Germany – Administrative Court Cottbus, 28. April 2017, 1 L 568/16.A

Country of Decision:
Country of Applicant:
Date of Decision:
28-04-2017
Court Name:
Verwaltungsgericht Cottbus
National / Other Legislative Provisions:
Germany – Verwaltungsgerichtsordnung (VwGO)
Germany – Asylgesetz (AsylG)
Germany – Verwaltungsverfahrensgesetz (VwVfG)
Germany – Aufenthaltsgesetz (AufenthG)
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Headnote: 

A grave psychological disease (post-traumatic stress disorder – PTSd) is a reason to grant interim legal protection against deportation, if the applicant is in a state of self-endangerment or potentially suicidal in case of a deportation.

Facts: 

The applicants are from the Russian Federation. In 2008 they came to Poland where their applications for asylum were denied. In 2013 both came to Germany where they applied a second time for asylum.

The first applicant’s application for asylum was denied.

The second applicant suffers from PTSD and a recurrent depression. She attempted suicide in October 2016.

On the 2 1October 2016 she received a threat of deportation (Abschiebungsandrohung) from the Federal Office for Migration and Refugees (BAMF) in order to leave Germany. On the 11 of November 2016 she applied for interim measures against the deportation order. 

Decision & Reasoning: 

The Administrative Court grants the suspensive effect of the deportation order for the second applicant.

The court states that of the risk to life or health of an applicant can prevent deportation from going ahead (section 60 subsection 7 sentence 1 of the German law on residence [Aufenthaltsgesetz]). These risks must emanate from a life-threatening or grave disease which could lead to fatal psychological or physical damage in case of deportation.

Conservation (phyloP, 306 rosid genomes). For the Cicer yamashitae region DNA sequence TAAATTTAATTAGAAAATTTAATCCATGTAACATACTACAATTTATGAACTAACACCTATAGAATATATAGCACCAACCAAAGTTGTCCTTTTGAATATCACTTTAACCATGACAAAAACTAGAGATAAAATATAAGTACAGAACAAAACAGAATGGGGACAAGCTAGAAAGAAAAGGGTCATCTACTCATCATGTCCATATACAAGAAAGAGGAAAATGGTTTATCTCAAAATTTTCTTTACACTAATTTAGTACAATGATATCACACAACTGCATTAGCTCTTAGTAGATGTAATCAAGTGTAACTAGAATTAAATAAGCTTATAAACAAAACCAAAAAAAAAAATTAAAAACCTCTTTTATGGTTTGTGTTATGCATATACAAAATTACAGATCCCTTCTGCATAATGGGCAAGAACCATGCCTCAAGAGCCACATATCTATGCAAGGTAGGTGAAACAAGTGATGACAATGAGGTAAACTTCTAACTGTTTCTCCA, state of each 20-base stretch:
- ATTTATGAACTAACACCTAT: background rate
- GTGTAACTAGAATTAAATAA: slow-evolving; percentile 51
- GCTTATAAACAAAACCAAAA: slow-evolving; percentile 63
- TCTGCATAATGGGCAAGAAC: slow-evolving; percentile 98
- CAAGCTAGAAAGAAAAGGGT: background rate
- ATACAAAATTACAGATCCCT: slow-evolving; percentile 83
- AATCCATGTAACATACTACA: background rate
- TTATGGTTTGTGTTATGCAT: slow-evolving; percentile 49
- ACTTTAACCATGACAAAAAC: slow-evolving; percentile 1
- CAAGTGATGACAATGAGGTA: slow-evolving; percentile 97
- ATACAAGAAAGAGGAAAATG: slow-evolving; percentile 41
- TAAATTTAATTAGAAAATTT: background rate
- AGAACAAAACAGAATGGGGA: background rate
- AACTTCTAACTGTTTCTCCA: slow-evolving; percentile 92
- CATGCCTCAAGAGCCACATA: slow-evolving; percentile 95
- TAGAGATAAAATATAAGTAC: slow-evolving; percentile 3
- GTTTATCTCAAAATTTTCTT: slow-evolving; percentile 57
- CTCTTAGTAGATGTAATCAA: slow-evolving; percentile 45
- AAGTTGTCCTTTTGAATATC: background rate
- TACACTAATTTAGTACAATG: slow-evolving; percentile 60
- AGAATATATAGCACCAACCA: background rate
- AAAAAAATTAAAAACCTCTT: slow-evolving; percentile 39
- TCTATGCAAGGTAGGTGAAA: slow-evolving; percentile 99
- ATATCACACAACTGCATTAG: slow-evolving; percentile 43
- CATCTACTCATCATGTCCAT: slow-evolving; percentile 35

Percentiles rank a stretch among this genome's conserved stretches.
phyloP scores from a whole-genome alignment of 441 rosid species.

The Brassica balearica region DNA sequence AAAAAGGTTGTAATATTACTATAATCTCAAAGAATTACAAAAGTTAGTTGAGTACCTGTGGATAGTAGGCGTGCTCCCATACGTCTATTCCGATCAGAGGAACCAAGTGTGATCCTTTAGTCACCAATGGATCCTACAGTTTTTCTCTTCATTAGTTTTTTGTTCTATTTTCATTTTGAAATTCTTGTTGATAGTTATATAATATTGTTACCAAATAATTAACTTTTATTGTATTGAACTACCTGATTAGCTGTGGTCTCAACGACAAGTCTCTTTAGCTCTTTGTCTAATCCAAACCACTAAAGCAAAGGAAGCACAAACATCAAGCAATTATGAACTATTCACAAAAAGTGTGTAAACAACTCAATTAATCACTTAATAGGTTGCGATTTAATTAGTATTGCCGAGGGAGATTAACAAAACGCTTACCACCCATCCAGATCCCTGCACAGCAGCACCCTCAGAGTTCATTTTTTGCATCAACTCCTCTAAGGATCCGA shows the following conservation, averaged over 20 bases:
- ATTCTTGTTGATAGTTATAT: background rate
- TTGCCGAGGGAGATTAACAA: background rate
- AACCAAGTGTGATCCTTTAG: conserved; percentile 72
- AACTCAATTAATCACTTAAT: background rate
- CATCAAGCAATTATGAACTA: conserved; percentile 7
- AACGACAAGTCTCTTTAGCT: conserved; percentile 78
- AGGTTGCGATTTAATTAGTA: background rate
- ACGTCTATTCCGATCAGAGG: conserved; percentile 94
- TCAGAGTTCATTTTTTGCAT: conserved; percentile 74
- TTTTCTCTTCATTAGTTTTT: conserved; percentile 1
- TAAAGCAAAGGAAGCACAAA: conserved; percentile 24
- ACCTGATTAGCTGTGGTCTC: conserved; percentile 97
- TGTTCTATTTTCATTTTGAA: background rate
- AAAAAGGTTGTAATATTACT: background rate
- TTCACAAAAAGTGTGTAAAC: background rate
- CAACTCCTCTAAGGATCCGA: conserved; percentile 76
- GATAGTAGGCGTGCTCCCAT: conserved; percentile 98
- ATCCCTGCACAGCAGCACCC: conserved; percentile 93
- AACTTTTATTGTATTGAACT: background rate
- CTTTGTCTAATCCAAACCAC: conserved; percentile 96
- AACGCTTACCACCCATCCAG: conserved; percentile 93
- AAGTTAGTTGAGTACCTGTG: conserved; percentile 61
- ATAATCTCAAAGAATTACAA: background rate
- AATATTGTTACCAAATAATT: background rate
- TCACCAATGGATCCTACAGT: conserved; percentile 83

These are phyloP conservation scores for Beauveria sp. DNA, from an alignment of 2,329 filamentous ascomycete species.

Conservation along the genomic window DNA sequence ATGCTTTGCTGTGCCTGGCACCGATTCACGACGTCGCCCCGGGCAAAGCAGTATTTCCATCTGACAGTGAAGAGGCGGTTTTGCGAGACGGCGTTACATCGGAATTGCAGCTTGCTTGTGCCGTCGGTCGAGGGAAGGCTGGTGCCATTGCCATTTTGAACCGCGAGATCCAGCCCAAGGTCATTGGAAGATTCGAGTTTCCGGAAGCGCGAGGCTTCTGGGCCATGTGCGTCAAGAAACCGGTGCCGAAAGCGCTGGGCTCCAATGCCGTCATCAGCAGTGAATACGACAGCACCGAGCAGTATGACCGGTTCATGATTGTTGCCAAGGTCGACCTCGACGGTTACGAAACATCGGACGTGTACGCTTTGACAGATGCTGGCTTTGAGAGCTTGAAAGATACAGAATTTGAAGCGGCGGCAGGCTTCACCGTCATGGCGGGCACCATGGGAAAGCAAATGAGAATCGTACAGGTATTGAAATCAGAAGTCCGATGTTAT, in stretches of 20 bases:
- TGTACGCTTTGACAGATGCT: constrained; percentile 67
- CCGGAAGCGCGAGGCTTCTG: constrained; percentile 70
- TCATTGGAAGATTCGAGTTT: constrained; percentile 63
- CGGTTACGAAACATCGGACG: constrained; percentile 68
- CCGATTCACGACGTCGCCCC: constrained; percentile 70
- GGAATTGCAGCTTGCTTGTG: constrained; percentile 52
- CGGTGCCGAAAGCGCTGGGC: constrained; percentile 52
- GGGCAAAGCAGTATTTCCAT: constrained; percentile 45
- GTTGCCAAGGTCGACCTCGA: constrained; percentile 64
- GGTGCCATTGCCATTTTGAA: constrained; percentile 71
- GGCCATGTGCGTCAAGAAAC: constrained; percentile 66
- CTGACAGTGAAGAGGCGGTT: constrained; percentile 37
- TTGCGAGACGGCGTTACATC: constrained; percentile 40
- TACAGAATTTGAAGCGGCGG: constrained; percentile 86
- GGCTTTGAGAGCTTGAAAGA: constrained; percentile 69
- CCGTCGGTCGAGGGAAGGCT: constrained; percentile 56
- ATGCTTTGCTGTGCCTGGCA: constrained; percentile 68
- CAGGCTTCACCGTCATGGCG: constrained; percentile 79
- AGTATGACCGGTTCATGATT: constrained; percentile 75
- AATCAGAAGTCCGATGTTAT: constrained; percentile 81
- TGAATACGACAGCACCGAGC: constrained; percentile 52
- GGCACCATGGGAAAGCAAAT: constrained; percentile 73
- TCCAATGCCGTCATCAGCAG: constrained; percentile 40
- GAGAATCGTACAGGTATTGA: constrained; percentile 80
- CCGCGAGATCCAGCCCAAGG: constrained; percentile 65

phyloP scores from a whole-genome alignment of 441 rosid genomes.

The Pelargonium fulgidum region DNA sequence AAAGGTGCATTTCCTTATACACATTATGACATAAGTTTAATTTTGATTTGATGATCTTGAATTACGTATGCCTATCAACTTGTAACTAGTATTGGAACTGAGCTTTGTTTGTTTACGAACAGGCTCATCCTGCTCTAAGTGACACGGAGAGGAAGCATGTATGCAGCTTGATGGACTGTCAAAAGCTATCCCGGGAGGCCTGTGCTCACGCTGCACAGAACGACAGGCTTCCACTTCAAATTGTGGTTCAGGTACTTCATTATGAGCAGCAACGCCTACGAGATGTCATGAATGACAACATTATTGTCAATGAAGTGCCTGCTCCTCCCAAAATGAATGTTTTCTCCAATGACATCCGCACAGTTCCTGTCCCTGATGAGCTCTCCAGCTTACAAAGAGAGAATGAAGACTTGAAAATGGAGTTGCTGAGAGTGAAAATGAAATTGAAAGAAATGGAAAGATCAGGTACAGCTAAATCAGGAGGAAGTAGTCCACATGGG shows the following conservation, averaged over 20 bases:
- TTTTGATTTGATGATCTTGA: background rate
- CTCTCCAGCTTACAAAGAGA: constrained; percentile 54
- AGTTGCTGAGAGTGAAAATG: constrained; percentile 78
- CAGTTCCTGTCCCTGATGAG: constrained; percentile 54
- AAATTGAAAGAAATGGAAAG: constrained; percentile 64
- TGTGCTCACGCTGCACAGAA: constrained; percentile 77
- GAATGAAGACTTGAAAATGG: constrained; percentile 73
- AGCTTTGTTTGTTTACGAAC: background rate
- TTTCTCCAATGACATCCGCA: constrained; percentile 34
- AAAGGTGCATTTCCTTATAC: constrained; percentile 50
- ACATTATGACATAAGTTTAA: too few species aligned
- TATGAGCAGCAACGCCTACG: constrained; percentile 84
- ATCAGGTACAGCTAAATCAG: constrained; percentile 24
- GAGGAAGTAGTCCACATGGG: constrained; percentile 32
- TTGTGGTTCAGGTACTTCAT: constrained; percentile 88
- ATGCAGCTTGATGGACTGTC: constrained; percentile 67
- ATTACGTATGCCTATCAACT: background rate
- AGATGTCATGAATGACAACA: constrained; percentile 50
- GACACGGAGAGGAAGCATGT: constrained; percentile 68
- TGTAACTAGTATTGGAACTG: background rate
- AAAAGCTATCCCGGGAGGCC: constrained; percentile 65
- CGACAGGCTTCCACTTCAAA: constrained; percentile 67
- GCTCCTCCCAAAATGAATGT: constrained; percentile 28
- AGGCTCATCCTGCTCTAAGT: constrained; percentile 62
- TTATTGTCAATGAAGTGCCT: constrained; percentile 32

In respect of PTSD, the court follows the consistent view of other courts. PTSD does usually not constitute a grave disease, so that it does not present a bar to deportation. The legal threshold to recognise psychological diseases as grave diseases are set high. It is only if the deportation could lead to a significant health risk or self-harm that PTSD can be seen as a grave disease.

The applicant needs a medical certificate to prove her disease and its graveness. The certificate must provide information on the disease and on what facts the diagnosis is based.

The applicant's certificate fulfilled these requirements and confirmed that she suffered from PTSD and recurrent depression. This has led to a grave risk of self-harm and repeated suicide attempts. The deportation back to the Russian Federation could cause the applicant to be re-traumatised and could lead to a grave risk of suicide, as confirmed by a medical examination. 

Altogether her disease justified a suspension of deportation.

Outcome: 

Interim legal protection was granted.

Observations/Comments: 

The case shows the high requirements for a psychological disease, in this case PTSD, to (temporarily) prevent a deportation.

The case also touches upon the issue of an official hearing in case of a second asylum application since the first applicant was not heard by German authorities within the second asylum application. He was only heard within his first asylum application in Poland which is also sufficient for the second application, because German authorities accessed the files of the first hearing. In this way the applicant’s right to be heard was granted.

This case summary was written by Lars Rohrberg, LLM-student  (Amsterdam/Columbia)

Case Law Cited: 

Germany – Bundesverwaltungsgericht – 11.09.2007 – 10 C 8/07

Germany – Oberverwaltungsgericht Berlin-Brandenburg – 27.09.2016 – OVG 3 N 24.15

Germany – Verwaltungsgericht München – 26.01.2017 – M 4 S 1636173

Germany – Verwaltungsgericht München – 26.04.2017 – M 16 S7 16.30786

Germany – Verwaltungsgericht Ansbach – 23.03.2017 – AN 4 S 17.30922

Germany – Bundesverwaltungsgericht – 14.12.2016 - 1 C 4.16